India’s stock market euphoria got one more booster dose, but this time the adrenaline rush was not injected by retail or institutional investors but the market regulator Securities and Exchange Board of India (SEBI).

Through a circular, SEBI has shortened the settlement cycle (time taken between selling shares and receiving cash or buying shares and receiving Demat shares). It has allowed stock exchanges to offer T+1 (trading day plus one day) instead of the traditional T+2 settlement cycle, making the regulator the world’s first watchdog to implement such a rule.

SEBI came out with the circular of shortening settlement cycle when India is witnessing a record first-time retail participation in the market and the country is in grip of a trading frenzy. Let’s understand the process of settlement and how T+1 may add fuel to the speculative fire.

When you buy or sell a share there are two key days. The day when you order trade is known as T. The second key day is the settlement day when the buyer gets the share while the seller gets the money. Currently, it takes 2 business days for the money to be transferred to the seller—and the buyer getting the shares. This is called T+2 settlement. If stock exchanges opt for T+1 settlement then this process will be settled in just one business day.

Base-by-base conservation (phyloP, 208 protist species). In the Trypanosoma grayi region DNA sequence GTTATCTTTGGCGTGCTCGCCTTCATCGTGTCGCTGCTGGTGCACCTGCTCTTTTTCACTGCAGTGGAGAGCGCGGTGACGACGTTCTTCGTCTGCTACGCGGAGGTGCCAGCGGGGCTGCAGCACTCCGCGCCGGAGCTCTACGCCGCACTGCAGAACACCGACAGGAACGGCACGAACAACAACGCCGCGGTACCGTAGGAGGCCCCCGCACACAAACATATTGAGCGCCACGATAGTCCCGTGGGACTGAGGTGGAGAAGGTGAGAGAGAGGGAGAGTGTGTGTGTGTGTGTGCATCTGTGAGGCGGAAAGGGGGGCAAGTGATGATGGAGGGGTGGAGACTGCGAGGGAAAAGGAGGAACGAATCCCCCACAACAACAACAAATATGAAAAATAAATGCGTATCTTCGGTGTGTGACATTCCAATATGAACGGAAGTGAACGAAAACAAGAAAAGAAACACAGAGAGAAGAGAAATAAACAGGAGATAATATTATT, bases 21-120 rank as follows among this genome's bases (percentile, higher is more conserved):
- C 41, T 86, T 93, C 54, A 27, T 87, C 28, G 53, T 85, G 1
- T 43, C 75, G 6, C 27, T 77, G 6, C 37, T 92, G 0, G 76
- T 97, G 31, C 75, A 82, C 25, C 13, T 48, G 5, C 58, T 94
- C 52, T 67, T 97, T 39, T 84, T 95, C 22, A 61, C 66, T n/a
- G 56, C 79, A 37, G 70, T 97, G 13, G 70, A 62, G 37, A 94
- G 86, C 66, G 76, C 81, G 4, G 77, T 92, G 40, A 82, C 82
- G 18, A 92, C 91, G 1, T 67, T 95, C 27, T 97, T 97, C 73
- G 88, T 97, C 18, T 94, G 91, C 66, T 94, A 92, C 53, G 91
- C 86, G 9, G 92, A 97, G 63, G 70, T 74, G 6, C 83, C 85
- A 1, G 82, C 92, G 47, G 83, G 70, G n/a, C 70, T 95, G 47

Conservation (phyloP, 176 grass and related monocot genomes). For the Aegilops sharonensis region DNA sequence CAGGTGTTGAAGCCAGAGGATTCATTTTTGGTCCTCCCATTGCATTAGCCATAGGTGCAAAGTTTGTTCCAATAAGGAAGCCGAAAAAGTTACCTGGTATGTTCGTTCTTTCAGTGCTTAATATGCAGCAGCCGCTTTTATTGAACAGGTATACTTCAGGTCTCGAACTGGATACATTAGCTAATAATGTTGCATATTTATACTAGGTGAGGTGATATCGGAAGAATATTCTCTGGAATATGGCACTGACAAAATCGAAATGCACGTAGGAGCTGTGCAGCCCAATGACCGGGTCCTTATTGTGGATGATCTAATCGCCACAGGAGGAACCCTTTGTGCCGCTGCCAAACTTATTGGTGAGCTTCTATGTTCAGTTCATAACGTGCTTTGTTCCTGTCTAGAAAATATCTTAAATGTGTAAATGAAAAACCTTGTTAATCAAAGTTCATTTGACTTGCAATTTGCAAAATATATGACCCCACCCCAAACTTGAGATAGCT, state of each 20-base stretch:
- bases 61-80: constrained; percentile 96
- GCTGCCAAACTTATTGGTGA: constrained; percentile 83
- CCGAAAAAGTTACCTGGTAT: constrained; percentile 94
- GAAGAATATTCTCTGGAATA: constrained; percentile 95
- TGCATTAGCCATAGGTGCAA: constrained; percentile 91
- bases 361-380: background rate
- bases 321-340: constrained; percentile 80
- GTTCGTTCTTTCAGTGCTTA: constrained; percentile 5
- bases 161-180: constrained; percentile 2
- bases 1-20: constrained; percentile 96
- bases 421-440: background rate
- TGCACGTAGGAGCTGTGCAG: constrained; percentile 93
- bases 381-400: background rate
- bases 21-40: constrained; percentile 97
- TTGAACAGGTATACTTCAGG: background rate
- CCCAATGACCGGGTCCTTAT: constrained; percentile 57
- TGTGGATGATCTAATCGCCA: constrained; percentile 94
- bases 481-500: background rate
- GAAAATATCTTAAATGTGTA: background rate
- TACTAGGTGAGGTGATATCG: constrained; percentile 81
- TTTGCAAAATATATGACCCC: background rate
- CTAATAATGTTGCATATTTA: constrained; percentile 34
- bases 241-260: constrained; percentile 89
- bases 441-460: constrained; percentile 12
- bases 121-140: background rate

As per SEBI circular, a stock exchange may choose to offer T+1 settlement cycle on any of the scrips, after giving advance notice of at least one month regarding a change in the settlement cycle, to all stakeholders, including the public at large by disseminating the same on its website.

Investors commended the move as it would provide them liquid funds sooner than earlier. “Investors will have faster liquid funds in hand against their sold securities and he can decide on further investments,” says Anupam Agal, head of operations, broking and distribution, Motilal Oswal Financial Services (MOSL).

However, some exchange veterans feel that this will bring in more volatility and speculation at a time when the market is already showing signs of a bubble. Already Indian stock exchanges are witnessing massive daily trades.

On September 9, future and options turnover on National Stock Exchange crossed ₹98 lakh crore while the cash segment witnessed ₹49,773 crores worth of transactions. Fortune India earlier reported how in a few days the retail trading frenzy is taking future and options traded volume well past the eye-popping ₹100 lakh crore mark. Following the lockdown due to the Covid-19 outbreak last year, brokerages have reported a significant jump in opening of new accounts.

An exchange veteran on condition of anonymity says the SEBI’s move is a good step but it came at the wrong time. “Today over a million new retail investors are entering into equity market every month. Shortening of settlement cycle will enhance liquidity in the hands of immature investors who are going to speculate more and more,” he adds.

Agal from MOSL says the number of transactions in the market may go up and this may result in more deliverable volumes, but he still calls the move positive.

Retail investors may or may not be at the receiving end but there are a few winners for sure. Stock exchanges are one for sure who are going to collect more fees. Stockbrokers are always winners in trading frenzy as their bread and butter depend on the volume of trades.

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